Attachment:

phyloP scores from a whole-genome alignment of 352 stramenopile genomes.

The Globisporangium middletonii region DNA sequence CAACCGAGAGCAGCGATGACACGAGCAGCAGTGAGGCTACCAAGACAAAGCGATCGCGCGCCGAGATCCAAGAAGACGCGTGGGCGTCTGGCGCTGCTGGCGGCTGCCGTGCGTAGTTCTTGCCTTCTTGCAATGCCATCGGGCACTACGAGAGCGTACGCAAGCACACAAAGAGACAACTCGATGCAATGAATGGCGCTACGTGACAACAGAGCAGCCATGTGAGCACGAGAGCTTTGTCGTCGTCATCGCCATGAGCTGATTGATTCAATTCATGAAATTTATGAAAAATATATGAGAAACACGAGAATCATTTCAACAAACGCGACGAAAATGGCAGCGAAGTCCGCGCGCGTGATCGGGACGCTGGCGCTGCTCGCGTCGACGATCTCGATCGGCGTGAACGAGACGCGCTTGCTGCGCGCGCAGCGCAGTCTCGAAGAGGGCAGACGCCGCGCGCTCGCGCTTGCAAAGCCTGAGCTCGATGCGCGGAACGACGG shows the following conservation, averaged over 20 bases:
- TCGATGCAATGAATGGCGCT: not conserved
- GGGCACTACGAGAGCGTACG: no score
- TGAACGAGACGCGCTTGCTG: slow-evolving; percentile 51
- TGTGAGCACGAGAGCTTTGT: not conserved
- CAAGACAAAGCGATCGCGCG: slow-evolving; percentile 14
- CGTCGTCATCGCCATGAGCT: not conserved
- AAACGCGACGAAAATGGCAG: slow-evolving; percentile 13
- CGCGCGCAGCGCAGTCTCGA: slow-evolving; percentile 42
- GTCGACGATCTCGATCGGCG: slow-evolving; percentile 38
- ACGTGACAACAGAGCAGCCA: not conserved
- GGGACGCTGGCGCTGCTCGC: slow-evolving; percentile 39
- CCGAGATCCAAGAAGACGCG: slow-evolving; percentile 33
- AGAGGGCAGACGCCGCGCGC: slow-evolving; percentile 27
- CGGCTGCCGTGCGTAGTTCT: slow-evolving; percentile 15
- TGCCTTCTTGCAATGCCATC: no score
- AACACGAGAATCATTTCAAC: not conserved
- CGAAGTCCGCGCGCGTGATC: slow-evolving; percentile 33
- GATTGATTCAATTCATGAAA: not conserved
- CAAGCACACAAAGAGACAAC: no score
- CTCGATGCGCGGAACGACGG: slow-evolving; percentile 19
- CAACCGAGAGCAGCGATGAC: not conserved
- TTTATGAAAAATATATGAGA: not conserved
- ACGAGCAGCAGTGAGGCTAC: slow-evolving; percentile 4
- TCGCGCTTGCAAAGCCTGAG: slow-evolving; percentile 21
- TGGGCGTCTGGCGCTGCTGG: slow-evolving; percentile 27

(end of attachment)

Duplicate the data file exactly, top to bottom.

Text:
phyloP scores from a whole-genome alignment of 352 stramenopile genomes.

The Globisporangium middletonii region DNA sequence CAACCGAGAGCAGCGATGACACGAGCAGCAGTGAGGCTACCAAGACAAAGCGATCGCGCGCCGAGATCCAAGAAGACGCGTGGGCGTCTGGCGCTGCTGGCGGCTGCCGTGCGTAGTTCTTGCCTTCTTGCAATGCCATCGGGCACTACGAGAGCGTACGCAAGCACACAAAGAGACAACTCGATGCAATGAATGGCGCTACGTGACAACAGAGCAGCCATGTGAGCACGAGAGCTTTGTCGTCGTCATCGCCATGAGCTGATTGATTCAATTCATGAAATTTATGAAAAATATATGAGAAACACGAGAATCATTTCAACAAACGCGACGAAAATGGCAGCGAAGTCCGCGCGCGTGATCGGGACGCTGGCGCTGCTCGCGTCGACGATCTCGATCGGCGTGAACGAGACGCGCTTGCTGCGCGCGCAGCGCAGTCTCGAAGAGGGCAGACGCCGCGCGCTCGCGCTTGCAAAGCCTGAGCTCGATGCGCGGAACGACGG shows the following conservation, averaged over 20 bases:
- TCGATGCAATGAATGGCGCT: not conserved
- GGGCACTACGAGAGCGTACG: no score
- TGAACGAGACGCGCTTGCTG: slow-evolving; percentile 51
- TGTGAGCACGAGAGCTTTGT: not conserved
- CAAGACAAAGCGATCGCGCG: slow-evolving; percentile 14
- CGTCGTCATCGCCATGAGCT: not conserved
- AAACGCGACGAAAATGGCAG: slow-evolving; percentile 13
- CGCGCGCAGCGCAGTCTCGA: slow-evolving; percentile 42
- GTCGACGATCTCGATCGGCG: slow-evolving; percentile 38
- ACGTGACAACAGAGCAGCCA: not conserved
- GGGACGCTGGCGCTGCTCGC: slow-evolving; percentile 39
- CCGAGATCCAAGAAGACGCG: slow-evolving; percentile 33
- AGAGGGCAGACGCCGCGCGC: slow-evolving; percentile 27
- CGGCTGCCGTGCGTAGTTCT: slow-evolving; percentile 15
- TGCCTTCTTGCAATGCCATC: no score
- AACACGAGAATCATTTCAAC: not conserved
- CGAAGTCCGCGCGCGTGATC: slow-evolving; percentile 33
- GATTGATTCAATTCATGAAA: not conserved
- CAAGCACACAAAGAGACAAC: no score
- CTCGATGCGCGGAACGACGG: slow-evolving; percentile 19
- CAACCGAGAGCAGCGATGAC: not conserved
- TTTATGAAAAATATATGAGA: not conserved
- ACGAGCAGCAGTGAGGCTAC: slow-evolving; percentile 4
- TCGCGCTTGCAAAGCCTGAG: slow-evolving; percentile 21
- TGGGCGTCTGGCGCTGCTGG: slow-evolving; percentile 27